Peptide Fragmentation and Amino Acid Quantification by Mass Spectrometry

Persistent Link:
http://hdl.handle.net/10150/195288
Title:
Peptide Fragmentation and Amino Acid Quantification by Mass Spectrometry
Author:
Zhang, Qingfen
Issue Date:
2006
Publisher:
The University of Arizona.
Rights:
Copyright © is held by the author. Digital access to this material is made possible by the University Libraries, University of Arizona. Further transmission, reproduction or presentation (such as public display or performance) of protected items is prohibited except with permission of the author.
Abstract:
Research presented in this dissertation falls into two parts: fragmentation mechanisms of peptide and fragmentation mechanism of amino acid derivatives. The study of peptide fragmentation may help to improve protein identification by incorporating the rules governing this process into search algorithms. This study elucidates the chemical 'rules' governing peptide dissociation. It is believed that these 'rules' can be incorporated into searching algorithms to achieve better protein identification. The present study focuses on the effects of different amino acids on fragmentation. Amino acids with a wide range of different chemical and physical properties are investigated, including amino acids with hydrophilic side chains, amino acids with aliphatic side chains and amino acids without side chains. It can be concluded from the present studies that the different amino acid properties have great influence on the peptide fragmentation and spectrum appearance.The study of fragmentation mechanisms of amino acid derivatives is another focus of this dissertation. Based on the fragmentation mechanism study, a quantification method was developed. The method can distinguish glutamine with 15N-label at N-terminal amine vs the side chain even if they have same molecular weight. Ammonia metabolism was successfully monitored by feeding mosquitoes with isotope-labeled compounds and subsequently measuring the amount of the labeled amino acids. This method demonstrates the power of mass spectrometry in metabolism studies.
Type:
text; Electronic Dissertation
Keywords:
mass spectrometry; amino acid; peptide; collision-induced dissociation; protein identification; ammonia metabolism
Degree Name:
Ph.D.
Degree Level:
doctoral
Degree Program:
Chemistry; Graduate College
Degree Grantor:
University of Arizona
Advisor:
Wysocki, Vicki H.
Committee Chair:
Wysocki, Vicki H.

Full metadata record

DC FieldValue Language
dc.language.isoenen_US
dc.titlePeptide Fragmentation and Amino Acid Quantification by Mass Spectrometryen_US
dc.creatorZhang, Qingfenen_US
dc.contributor.authorZhang, Qingfenen_US
dc.date.issued2006en_US
dc.publisherThe University of Arizona.en_US
dc.rightsCopyright © is held by the author. Digital access to this material is made possible by the University Libraries, University of Arizona. Further transmission, reproduction or presentation (such as public display or performance) of protected items is prohibited except with permission of the author.en_US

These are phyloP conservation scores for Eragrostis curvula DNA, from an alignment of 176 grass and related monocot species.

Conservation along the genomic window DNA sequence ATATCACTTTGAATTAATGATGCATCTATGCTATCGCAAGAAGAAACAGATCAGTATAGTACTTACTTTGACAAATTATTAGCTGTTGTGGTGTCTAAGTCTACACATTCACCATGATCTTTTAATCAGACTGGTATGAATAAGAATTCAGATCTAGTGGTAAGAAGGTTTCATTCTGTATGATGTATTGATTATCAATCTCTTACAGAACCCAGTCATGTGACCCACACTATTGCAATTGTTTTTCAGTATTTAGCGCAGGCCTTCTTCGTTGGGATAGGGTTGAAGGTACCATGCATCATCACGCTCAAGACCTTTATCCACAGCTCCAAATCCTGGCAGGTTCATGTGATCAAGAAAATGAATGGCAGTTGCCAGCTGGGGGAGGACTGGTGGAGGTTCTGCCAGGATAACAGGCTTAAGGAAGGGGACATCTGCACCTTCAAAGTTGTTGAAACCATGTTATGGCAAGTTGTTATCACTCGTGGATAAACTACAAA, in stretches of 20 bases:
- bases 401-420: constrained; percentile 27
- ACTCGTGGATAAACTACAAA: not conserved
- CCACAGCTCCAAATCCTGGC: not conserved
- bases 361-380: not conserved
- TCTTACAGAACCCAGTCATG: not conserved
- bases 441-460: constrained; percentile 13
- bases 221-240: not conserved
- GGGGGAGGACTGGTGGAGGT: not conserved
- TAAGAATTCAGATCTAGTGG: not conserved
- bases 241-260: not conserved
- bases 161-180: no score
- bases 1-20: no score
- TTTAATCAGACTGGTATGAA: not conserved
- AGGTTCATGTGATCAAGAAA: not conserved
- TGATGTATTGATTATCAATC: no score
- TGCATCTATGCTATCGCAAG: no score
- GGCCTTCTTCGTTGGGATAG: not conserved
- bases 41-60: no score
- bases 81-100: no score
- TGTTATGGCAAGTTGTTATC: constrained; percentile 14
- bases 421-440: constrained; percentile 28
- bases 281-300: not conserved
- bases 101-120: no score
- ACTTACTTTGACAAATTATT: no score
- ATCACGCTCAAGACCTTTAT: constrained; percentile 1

dc.description.abstractResearch presented in this dissertation falls into two parts: fragmentation mechanisms of peptide and fragmentation mechanism of amino acid derivatives. The study of peptide fragmentation may help to improve protein identification by incorporating the rules governing this process into search algorithms. This study elucidates the chemical 'rules' governing peptide dissociation. It is believed that these 'rules' can be incorporated into searching algorithms to achieve better protein identification. The present study focuses on the effects of different amino acids on fragmentation. Amino acids with a wide range of different chemical and physical properties are investigated, including amino acids with hydrophilic side chains, amino acids with aliphatic side chains and amino acids without side chains. It can be concluded from the present studies that the different amino acid properties have great influence on the peptide fragmentation and spectrum appearance.The study of fragmentation mechanisms of amino acid derivatives is another focus of this dissertation. Based on the fragmentation mechanism study, a quantification method was developed. The method can distinguish glutamine with 15N-label at N-terminal amine vs the side chain even if they have same molecular weight. Ammonia metabolism was successfully monitored by feeding mosquitoes with isotope-labeled compounds and subsequently measuring the amount of the labeled amino acids. This method demonstrates the power of mass spectrometry in metabolism studies.en_US
dc.typetexten_US
dc.typeElectronic Dissertationen_US
dc.subjectmass spectrometryen_US
dc.subjectamino aciden_US
dc.subjectpeptideen_US
dc.subjectcollision-induced dissociationen_US
dc.subjectprotein identificationen_US
dc.subjectammonia metabolismen_US
thesis.degree.namePh.D.en_US
thesis.degree.leveldoctoralen_US
thesis.degree.disciplineChemistryen_US
thesis.degree.disciplineGraduate Collegeen_US
thesis.degree.grantorUniversity of Arizonaen_US
dc.contributor.advisorWysocki, Vicki H.en_US
dc.contributor.chairWysocki, Vicki H.en_US
dc.contributor.committeememberArmstrong, Neal R.en_US
dc.contributor.committeememberAspinwall, Craig A.en_US
dc.contributor.committeememberGhosh, Indraneelen_US
dc.contributor.committeememberWells, Michael A.en_US
dc.identifier.proquest1596en_US
dc.identifier.oclc137356058en_US
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